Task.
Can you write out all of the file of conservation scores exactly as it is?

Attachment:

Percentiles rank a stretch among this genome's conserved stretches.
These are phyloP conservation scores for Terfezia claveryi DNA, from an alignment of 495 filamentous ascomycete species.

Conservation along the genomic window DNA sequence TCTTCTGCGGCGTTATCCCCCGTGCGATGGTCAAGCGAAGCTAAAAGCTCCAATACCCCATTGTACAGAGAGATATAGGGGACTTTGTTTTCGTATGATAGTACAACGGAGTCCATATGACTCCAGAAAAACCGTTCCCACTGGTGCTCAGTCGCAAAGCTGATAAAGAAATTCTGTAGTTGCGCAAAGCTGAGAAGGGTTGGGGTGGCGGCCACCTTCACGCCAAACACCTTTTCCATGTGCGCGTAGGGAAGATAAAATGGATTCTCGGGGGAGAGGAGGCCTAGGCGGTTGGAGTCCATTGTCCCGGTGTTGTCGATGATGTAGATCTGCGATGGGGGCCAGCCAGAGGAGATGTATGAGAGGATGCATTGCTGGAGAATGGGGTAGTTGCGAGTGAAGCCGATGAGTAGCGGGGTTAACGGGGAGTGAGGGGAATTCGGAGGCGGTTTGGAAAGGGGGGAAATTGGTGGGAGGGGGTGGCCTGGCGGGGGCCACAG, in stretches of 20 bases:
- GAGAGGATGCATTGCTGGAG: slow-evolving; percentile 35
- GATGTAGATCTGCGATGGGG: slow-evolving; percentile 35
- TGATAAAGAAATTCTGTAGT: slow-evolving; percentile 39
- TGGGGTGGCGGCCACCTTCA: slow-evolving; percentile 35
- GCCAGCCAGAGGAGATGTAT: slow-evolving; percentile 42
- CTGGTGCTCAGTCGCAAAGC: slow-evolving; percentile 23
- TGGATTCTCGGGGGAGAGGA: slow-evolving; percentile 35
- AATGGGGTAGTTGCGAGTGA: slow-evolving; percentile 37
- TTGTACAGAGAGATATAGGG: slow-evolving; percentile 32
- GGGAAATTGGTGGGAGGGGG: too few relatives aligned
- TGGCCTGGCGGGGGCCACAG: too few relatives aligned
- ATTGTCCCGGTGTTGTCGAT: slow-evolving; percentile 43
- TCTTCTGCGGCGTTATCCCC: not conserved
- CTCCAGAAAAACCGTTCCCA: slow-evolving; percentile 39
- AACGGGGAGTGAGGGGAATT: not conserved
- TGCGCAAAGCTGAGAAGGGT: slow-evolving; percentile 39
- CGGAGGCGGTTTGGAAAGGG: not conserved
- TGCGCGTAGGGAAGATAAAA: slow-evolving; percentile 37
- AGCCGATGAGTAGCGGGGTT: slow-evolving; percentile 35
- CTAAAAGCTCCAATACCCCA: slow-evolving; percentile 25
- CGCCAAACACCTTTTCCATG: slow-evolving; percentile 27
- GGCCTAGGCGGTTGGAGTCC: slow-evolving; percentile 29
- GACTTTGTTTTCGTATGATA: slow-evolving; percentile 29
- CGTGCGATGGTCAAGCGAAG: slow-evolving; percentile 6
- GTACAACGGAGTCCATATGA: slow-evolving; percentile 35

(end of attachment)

Percentiles rank a stretch among this genome's conserved stretches.
These are phyloP conservation scores for Terfezia claveryi DNA, from an alignment of 495 filamentous ascomycete species.

Conservation along the genomic window DNA sequence TCTTCTGCGGCGTTATCCCCCGTGCGATGGTCAAGCGAAGCTAAAAGCTCCAATACCCCATTGTACAGAGAGATATAGGGGACTTTGTTTTCGTATGATAGTACAACGGAGTCCATATGACTCCAGAAAAACCGTTCCCACTGGTGCTCAGTCGCAAAGCTGATAAAGAAATTCTGTAGTTGCGCAAAGCTGAGAAGGGTTGGGGTGGCGGCCACCTTCACGCCAAACACCTTTTCCATGTGCGCGTAGGGAAGATAAAATGGATTCTCGGGGGAGAGGAGGCCTAGGCGGTTGGAGTCCATTGTCCCGGTGTTGTCGATGATGTAGATCTGCGATGGGGGCCAGCCAGAGGAGATGTATGAGAGGATGCATTGCTGGAGAATGGGGTAGTTGCGAGTGAAGCCGATGAGTAGCGGGGTTAACGGGGAGTGAGGGGAATTCGGAGGCGGTTTGGAAAGGGGGGAAATTGGTGGGAGGGGGTGGCCTGGCGGGGGCCACAG, in stretches of 20 bases:
- GAGAGGATGCATTGCTGGAG: slow-evolving; percentile 35
- GATGTAGATCTGCGATGGGG: slow-evolving; percentile 35
- TGATAAAGAAATTCTGTAGT: slow-evolving; percentile 39
- TGGGGTGGCGGCCACCTTCA: slow-evolving; percentile 35
- GCCAGCCAGAGGAGATGTAT: slow-evolving; percentile 42
- CTGGTGCTCAGTCGCAAAGC: slow-evolving; percentile 23
- TGGATTCTCGGGGGAGAGGA: slow-evolving; percentile 35
- AATGGGGTAGTTGCGAGTGA: slow-evolving; percentile 37
- TTGTACAGAGAGATATAGGG: slow-evolving; percentile 32
- GGGAAATTGGTGGGAGGGGG: too few relatives aligned
- TGGCCTGGCGGGGGCCACAG: too few relatives aligned
- ATTGTCCCGGTGTTGTCGAT: slow-evolving; percentile 43
- TCTTCTGCGGCGTTATCCCC: not conserved
- CTCCAGAAAAACCGTTCCCA: slow-evolving; percentile 39
- AACGGGGAGTGAGGGGAATT: not conserved
- TGCGCAAAGCTGAGAAGGGT: slow-evolving; percentile 39
- CGGAGGCGGTTTGGAAAGGG: not conserved
- TGCGCGTAGGGAAGATAAAA: slow-evolving; percentile 37
- AGCCGATGAGTAGCGGGGTT: slow-evolving; percentile 35
- CTAAAAGCTCCAATACCCCA: slow-evolving; percentile 25
- CGCCAAACACCTTTTCCATG: slow-evolving; percentile 27
- GGCCTAGGCGGTTGGAGTCC: slow-evolving; percentile 29
- GACTTTGTTTTCGTATGATA: slow-evolving; percentile 29
- CGTGCGATGGTCAAGCGAAG: slow-evolving; percentile 6
- GTACAACGGAGTCCATATGA: slow-evolving; percentile 35